Frederick Douglass’s life story is inspiring and humbling in the strength, character, and dazzling intellect he reveals, rising to such greatness in the midst of such adversity. Born a slave on the eastern shore of Maryland in the early 1800’s, he was an autodidact, having overheard his master say that learning to read leads to learning to think, rendering a slave too independent-minded to submit to domination by another. Hearing this, young Frederick knew what he had to do. Attaining literacy and learning a skilled trade gave him the wherewithal to escape to New York City in 1838 at about 20 years of age. A few years later, as a result of an impromptu but impassioned and eloquent speech about the hardships of a life enslaved, he was recruited as a public speaker for the abolitionist cause. He spent the rest of his life as an activist for all manner of human rights causes, from the abolition of slavery to universal suffrage to women’s rights and beyond.

Douglass is an especially compelling subject for a historian-philosopher; observing the true nature and ramifications of slavery led him to think deeply about the most essential questions in human life, which, in turn, spurred him on to a life of thought and action on behalf of oppressed peoples. In these roles, Douglass had a heavy influence on American thought and on the course of American history. He asked, and answered: What does it mean to be a person? What does it mean to be a person of faith? What are rights, and why are we entitled to them? What is dignity, and does possessing it entail that we have certain obligations to ourselves and others? Given the frailties and strengths of human nature, how can we best live together and form just societies? What do the Constitution, its Bill of Rights, and the Declaration of Independence really say about slavery, equality, and other human rights issues?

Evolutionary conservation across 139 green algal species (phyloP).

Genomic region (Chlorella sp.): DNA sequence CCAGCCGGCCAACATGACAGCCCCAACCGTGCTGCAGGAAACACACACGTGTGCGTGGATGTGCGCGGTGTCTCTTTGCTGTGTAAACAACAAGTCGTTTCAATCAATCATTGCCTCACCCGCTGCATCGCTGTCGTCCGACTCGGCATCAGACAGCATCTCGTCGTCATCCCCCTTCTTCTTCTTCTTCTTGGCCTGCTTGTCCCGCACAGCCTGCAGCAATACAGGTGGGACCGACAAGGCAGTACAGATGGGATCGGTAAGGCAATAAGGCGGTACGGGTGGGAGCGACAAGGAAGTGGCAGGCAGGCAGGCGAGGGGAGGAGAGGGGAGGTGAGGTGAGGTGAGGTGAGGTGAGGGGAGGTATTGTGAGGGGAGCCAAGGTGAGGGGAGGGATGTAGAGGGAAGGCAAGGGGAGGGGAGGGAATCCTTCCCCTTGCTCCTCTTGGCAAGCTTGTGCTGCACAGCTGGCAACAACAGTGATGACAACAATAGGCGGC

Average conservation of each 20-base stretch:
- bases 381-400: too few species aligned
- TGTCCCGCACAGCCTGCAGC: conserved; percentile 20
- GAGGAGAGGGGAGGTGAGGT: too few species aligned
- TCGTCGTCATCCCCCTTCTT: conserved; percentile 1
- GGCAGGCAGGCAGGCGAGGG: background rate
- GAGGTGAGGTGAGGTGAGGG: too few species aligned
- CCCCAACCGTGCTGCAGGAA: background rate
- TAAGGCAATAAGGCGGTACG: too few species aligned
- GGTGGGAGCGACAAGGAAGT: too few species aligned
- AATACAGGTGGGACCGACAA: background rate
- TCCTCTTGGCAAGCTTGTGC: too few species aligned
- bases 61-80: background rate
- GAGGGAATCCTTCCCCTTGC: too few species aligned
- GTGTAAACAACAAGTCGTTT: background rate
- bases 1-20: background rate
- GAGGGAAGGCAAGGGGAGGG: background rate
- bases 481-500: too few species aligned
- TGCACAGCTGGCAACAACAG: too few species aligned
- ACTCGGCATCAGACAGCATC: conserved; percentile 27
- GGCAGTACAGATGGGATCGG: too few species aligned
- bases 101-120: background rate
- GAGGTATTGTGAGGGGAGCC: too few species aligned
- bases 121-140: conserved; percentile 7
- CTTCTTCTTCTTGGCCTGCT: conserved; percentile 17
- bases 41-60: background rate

So I’ll begin my tale here in my home city of Oakland, CA, where I begin my research and exploration into Douglass’s life and ideas, then off to the east coast of the United States I’ll go, from March 19th thru April 2nd! There, I’ll visit landmarks associated with his life, places where he lived and died, worked, thought, wrote, studied, and rested, to see for myself how the places informed the man, and vice versa.

~ Listen to the podcast version of this series intro here or on iTunes

Here is the story of Frederick Douglass as I discover him:
Traveling Philosophy Series: Frederick Douglass Edition, Prologue, Oakland, CA
Frederick Douglass on Faith and Doubt
Frederick Douglass on the Constitution
Frederick Douglass the Pragmatist
Frederick Douglass Baltimore Sites
Frederick Douglass’s Birthplace, Maryland’s Eastern Shore Sites Part 1
Frederick Douglass, Easton and St. Michaels, Maryland’s Eastern Shore Sites Part 2
Frederick Douglass Havre de Grace and Philadelphia Sites
Frederick Douglass New York City Sites
Frederick Douglass New Bedford, Massachusetts Sites